The pound jumped the most in three months versus the dollar on speculation Bank of England Governor Mark Carney will struggle to hold down interest rates as the U.K. economy improves.
Sterling strengthened against all of its 16 major peers as the central bank said in its quarterly Inflation Report the U.K.’s economic recovery is gaining momentum, while reiterating its pledge to keep borrowing costs at a record low. Five-year gilts led a selloff in government bonds on skepticism Carney will be able to keep a pledge that any interest-rate increases will be “limited.”
“The market at the moment is just not willing to trust Carney when he says rates will stay low,” said Kathleen Brooks, European research director at Forex.com in London. “The market may challenge the Bank of England to just be more specific and not just expect us to believe they are not going to hike interest rates.”
The U.K. currency rallied 0.8 percent to $1.6581 at 4:17 p.m. London time, the biggest gain since Nov. 13. The pound appreciated 1.2 percent to 81.96 pence per euro and reached 81.90 pence, the strongest level since Jan. 31.
Sterling has strengthened 10 percent in the past 12 months, the best performer among 10 developed-nation currencies tracked by Bloomberg Correlation-Weighted Indexes, on speculation an improving economy will bring forward increases in interest rates. The euro rose 4.7 percent and the dollar gained 3.5 percent.
U.K. government bonds fell and investors raised their inflation expectations after officials predicted fourth-quarter economic growth would be revised to as high as 0.9 percent from the 0.7 percent estimated by the statistics office. They forecast a similar pace of expansion this quarter.
For the full-year 2014, the Bank of England raised its projection to 3.4 percent from 2.8 percent in November.
The BOE also recast its guidance on future interest rates today to say it would use monetary policy to combat slack in the British economy, rather than focusing on an employment threshold for determining borrowing costs.
“Gilts have sold off as market expectations had overshot in terms of expecting a dovish set of commentary” from Carney, said Francis Diamond, a fixed-income strategist at JPMorgan Chase & Co. in London. “Whilst the message is not a hawkish one, the market has been disappointed. The biggest message is that guidance has evolved from threshold-based to a more qualitative assessment.”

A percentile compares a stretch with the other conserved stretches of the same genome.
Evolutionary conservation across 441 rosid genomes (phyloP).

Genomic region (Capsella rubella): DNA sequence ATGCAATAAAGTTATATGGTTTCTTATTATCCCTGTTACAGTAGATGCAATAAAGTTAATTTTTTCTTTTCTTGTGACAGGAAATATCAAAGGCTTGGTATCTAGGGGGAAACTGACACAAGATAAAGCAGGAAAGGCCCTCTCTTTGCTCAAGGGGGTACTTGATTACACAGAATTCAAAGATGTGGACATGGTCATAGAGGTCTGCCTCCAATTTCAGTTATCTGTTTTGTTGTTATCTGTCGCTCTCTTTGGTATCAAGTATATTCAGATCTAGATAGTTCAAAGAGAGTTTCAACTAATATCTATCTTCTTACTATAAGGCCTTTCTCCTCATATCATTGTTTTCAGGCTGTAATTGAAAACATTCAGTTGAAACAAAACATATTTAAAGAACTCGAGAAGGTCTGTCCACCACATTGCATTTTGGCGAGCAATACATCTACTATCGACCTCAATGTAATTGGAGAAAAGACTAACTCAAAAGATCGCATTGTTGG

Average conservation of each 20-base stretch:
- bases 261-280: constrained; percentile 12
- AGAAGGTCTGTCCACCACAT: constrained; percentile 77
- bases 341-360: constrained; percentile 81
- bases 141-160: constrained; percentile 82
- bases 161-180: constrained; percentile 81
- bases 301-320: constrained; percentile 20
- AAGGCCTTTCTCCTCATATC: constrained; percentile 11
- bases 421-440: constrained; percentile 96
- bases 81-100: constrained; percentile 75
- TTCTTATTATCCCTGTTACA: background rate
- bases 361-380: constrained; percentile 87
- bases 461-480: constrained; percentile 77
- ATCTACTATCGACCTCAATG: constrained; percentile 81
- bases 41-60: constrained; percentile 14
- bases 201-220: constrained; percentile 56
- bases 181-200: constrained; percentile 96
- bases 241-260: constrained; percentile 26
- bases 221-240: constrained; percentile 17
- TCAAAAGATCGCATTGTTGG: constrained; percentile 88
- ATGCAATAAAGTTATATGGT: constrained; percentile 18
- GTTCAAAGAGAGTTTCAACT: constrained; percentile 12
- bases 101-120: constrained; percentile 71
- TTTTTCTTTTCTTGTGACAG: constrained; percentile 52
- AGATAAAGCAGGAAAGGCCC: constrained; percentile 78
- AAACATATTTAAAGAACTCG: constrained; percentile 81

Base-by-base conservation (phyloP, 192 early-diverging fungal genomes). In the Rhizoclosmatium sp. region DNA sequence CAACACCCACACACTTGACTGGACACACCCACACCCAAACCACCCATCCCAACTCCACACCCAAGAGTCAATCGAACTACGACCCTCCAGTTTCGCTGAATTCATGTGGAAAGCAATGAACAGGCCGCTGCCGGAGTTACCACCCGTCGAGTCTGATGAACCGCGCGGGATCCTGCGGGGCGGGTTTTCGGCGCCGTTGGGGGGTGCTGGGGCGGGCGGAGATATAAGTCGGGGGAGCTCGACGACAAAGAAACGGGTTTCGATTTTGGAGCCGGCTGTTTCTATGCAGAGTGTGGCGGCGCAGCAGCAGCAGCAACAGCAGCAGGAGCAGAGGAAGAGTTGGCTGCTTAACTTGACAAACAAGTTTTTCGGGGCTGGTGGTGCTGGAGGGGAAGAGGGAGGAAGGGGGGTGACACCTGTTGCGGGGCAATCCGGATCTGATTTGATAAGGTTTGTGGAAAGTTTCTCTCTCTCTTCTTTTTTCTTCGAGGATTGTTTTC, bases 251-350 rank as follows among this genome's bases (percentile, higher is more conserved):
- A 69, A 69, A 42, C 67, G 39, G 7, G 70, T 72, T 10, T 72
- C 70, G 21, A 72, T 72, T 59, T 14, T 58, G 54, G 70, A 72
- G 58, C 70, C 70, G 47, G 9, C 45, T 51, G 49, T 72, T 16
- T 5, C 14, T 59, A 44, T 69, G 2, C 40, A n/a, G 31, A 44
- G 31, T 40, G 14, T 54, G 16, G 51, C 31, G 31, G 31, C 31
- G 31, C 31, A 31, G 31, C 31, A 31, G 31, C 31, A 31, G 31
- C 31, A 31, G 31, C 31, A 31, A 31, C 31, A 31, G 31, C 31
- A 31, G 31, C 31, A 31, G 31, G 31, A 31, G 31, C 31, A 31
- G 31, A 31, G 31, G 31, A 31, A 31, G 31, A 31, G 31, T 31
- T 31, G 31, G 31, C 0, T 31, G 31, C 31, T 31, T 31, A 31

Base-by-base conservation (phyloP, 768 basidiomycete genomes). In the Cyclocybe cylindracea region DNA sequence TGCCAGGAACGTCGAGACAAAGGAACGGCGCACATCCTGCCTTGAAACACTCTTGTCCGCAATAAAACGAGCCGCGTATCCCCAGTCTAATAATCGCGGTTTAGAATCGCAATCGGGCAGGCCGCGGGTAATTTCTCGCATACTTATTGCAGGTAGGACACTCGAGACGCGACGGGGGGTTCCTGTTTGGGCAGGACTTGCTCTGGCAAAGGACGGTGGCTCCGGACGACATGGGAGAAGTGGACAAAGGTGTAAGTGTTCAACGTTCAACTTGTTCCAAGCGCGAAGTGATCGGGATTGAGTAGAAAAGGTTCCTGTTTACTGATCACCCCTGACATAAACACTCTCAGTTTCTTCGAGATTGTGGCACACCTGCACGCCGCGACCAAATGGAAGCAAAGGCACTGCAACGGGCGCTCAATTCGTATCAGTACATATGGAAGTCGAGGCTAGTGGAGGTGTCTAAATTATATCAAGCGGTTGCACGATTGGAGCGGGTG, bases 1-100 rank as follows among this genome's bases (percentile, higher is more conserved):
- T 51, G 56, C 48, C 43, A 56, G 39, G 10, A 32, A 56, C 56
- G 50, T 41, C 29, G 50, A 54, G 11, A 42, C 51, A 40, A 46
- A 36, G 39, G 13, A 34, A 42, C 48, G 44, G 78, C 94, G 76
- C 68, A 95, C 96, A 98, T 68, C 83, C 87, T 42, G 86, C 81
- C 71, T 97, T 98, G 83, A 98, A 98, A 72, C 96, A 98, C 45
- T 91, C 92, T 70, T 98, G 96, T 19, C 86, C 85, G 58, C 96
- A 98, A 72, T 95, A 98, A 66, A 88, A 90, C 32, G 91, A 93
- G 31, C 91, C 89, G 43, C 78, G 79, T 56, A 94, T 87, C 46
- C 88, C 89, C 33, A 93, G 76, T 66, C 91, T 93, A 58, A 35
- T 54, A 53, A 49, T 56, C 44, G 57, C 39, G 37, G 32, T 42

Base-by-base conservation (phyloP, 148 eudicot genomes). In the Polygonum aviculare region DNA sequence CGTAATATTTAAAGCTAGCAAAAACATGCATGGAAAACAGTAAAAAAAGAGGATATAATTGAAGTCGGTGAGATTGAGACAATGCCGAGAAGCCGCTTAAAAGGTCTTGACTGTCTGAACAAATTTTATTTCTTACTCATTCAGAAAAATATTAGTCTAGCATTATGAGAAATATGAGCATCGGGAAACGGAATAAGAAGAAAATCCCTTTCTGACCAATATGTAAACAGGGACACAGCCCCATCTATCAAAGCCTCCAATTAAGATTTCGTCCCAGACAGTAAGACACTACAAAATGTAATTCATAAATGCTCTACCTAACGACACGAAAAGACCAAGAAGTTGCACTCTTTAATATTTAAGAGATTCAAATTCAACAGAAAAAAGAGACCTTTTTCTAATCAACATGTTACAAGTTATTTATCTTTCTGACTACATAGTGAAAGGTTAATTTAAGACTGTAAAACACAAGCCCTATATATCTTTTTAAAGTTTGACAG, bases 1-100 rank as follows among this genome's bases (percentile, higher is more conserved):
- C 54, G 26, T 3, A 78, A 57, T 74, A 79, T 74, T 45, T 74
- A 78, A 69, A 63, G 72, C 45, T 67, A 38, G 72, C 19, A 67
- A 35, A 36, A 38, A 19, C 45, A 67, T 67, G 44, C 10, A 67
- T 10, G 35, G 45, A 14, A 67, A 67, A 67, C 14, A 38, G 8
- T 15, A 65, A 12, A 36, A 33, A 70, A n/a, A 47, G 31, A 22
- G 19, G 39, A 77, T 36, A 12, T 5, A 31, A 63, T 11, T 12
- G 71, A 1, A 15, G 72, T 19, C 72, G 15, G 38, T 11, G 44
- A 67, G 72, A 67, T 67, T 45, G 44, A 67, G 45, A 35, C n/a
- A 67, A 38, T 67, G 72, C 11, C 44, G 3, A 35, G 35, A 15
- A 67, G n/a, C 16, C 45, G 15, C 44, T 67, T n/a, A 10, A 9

The five-year yield rose 12 basis points, or 0.12 percentage point, to 1.73 percent, the biggest increase since Sept. 5. The 1.25 percent gilt due in July 2018 dropped 0.495, or 4.95 pounds per 1,000-pound face amount, to 97.97.
The benchmark 10-year gilt yield climbed eight basis points to 2.82 percent, and touched 2.83 percent, the highest since Jan. 29.
Short-sterling futures declined, a sign investors were adding to bets on higher future interest rates. The implied yield on the December 2015 contract jumped 19 basis points to 1.65 percent.
A rate increase from the Bank of England will probably come in the third quarter of 2015 though “it’s clear the risks to that are for it coming a bit sooner,” said Simon Peck, a strategist at Royal Bank of Scotland Group Plc in London.
A gauge of inflation expectations in the five years starting 2019, known as the five-year, five-year forward break-even rate, rose four basis points to 3.35 percentage points. That’s the first increase in four days. The measure is among indicators that the central bank monitors.
Unemployment will fall to 7 percent in the quarter through January, the BOE said today. That rate was identified in its original forward guidance as the point at which policy makers might consider lifting rates. BOE officials also estimated an output gap at 1 percent to 1.5 percent of gross domestic product as they provided more detail on the factors that will influence their decisions.
Gilts returned 1.9 percent this year through yesterday, the same as German securities, according to Bloomberg World Bond Indexes. Treasuries gained 1.5 percent.
To contact the editor responsible for this story: Paul Dobson at email@example.com